I was recently asked if I would be willing to write a blog post about the American Psychiatric Association’s plans to drop the word “dementia” from the 5th edition of their Diagnosis and Statistical Manual of Mental Disorders, due out next May. The new manual will replace “dementia” with two classifications: “minor and major neurocognitive disorders”.
This announcement has caused a good deal of advance consternation, and an article by geriatric case manager James Siberski in the latest issue of AgingWell (http://www.agingwellmag.com/archive/110612p12.shtml) highlights many of these concerns.
As you might expect, I have a lot to say on the topic. Would it surprise you to know that I am not totally opposed to the concept? It is a very complex issue, so I will try to tease out some of the nuances here. I will start by describing what I think is good about the decision, then address some of the concerns that have been raised, and some lingering concerns of my own.
The APA decision to remove the word “dementia” was a response to concerns that the term was contributing to the stigma of the condition. According to etymologists, the earliest English usage was in the early 1500s, taken from the Old French word démence, meaning “madness” or “insanity”. At that time, insanity was a concept applied broadly, centuries before cognitive disorders were understood and separated from psychiatric illnesses. (We still struggle with that separation today—see below.)
Is there stigma attached to the word “dementia” in our society? Absolutely! We see it every day, in all walks of life (though I personally have seen more stigma attached to the word “Alzheimer’s”). A lot of the concerns raised about the new terminology have been centered on the potential effects of removing a word that is in such common usage throughout society. This is the first case where my feelings are decidedly mixed.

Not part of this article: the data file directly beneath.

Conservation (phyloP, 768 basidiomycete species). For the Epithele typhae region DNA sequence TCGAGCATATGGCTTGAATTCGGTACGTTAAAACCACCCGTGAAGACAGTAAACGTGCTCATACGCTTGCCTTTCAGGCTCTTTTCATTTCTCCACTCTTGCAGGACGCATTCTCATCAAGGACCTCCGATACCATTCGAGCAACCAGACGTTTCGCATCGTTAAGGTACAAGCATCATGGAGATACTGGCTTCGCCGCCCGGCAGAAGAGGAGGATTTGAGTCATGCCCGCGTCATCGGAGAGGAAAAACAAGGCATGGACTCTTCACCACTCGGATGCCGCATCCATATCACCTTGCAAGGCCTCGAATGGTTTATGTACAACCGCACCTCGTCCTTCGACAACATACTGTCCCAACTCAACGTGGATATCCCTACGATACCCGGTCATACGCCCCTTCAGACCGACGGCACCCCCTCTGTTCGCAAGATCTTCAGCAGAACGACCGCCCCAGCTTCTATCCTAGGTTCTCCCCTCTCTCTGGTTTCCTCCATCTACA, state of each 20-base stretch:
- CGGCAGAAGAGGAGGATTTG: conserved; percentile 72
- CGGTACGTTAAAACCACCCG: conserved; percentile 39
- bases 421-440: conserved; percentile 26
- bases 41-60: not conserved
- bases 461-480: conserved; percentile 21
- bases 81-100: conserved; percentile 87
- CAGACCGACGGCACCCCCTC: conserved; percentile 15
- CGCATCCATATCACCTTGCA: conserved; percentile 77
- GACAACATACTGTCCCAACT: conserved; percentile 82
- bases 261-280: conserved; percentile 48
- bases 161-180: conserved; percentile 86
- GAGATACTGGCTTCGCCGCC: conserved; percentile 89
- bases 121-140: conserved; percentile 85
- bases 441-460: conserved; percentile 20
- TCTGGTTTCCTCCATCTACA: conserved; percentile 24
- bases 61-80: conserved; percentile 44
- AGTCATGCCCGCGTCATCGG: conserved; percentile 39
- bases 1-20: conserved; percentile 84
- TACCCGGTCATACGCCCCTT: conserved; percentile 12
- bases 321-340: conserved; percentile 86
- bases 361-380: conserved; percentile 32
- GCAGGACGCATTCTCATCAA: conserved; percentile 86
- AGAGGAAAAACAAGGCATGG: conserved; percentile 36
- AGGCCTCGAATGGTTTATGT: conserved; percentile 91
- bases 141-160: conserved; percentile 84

In theory, I strongly support the word change, because I am a staunch advocate of culture change and I believe that language choices help define our worldview. This makes any argument about word familiarity less convincing in my mind. After all, the majority of people use terms like “difficult behaviors”, but I would never let that fact stop me from avoiding the term in my own speech and trying to convince others to change their language too. So if the word “dementia” truly creates stigma, we should be equally insistent on changing it as well.
I also do not necessarily buy the argument that the DSM changes will increase the workload of most clinicians. My psychiatric colleagues are quite faithful in reporting the various DSM diagnoses and axes on their consultation notes, but I don’t know many internists or other practitioners who ever bother to do that. In my practice, I described diagnostic categories like schizophrenia, bipolar disorder, etc., but I never wrote out the official classifications, nor did the people with whom I practiced. (The fact that the DSM on my own office bookshelf is the 3rd edition—released in 1980 and revised in 1987—is a testament to how often I pull it out for reference.)
Furthermore, we are required to update medical classifications
all the time. New scales, diagnostic criteria, and terminology are
constantly appearing in the literature. So I don’t buy the
doomsday predictions of the extra work that this might create. And
the directive to try and distinguish different forms of dementia is
really no more than what we already do.
My last supportive comment is that this is coming out of our national psychiatric association, which to me represents a major step forward in their thinking. I have seen a lot of stigma come out of this body over the years and I applaud their bold step in addressing a major aspect of stigma head-on.
But I do have concerns. The first is that there seems to be no coordination of decisions that are made on such a large scale and affect so many stakeholders. Mr. Siberski makes the excellent point that major organizations (Alzheimer’s Association, NIA, CMS, American Neurological Association, etc.) continue to parse out and classify “dementia”, apparently totally out of the loop of what APA is doing. Why can’t these groups talk to each other about such a huge issue? If we really want to remove stigma, then such changes need to be part of a more global movement to reform our language, one that has the support of many such stakeholders. (A shining example of better collaboration is the document of new dining standards for nursing homes, which was developed in conjunction with regulators, physicians, dieticians, culture change organizations, etc., before it was released.)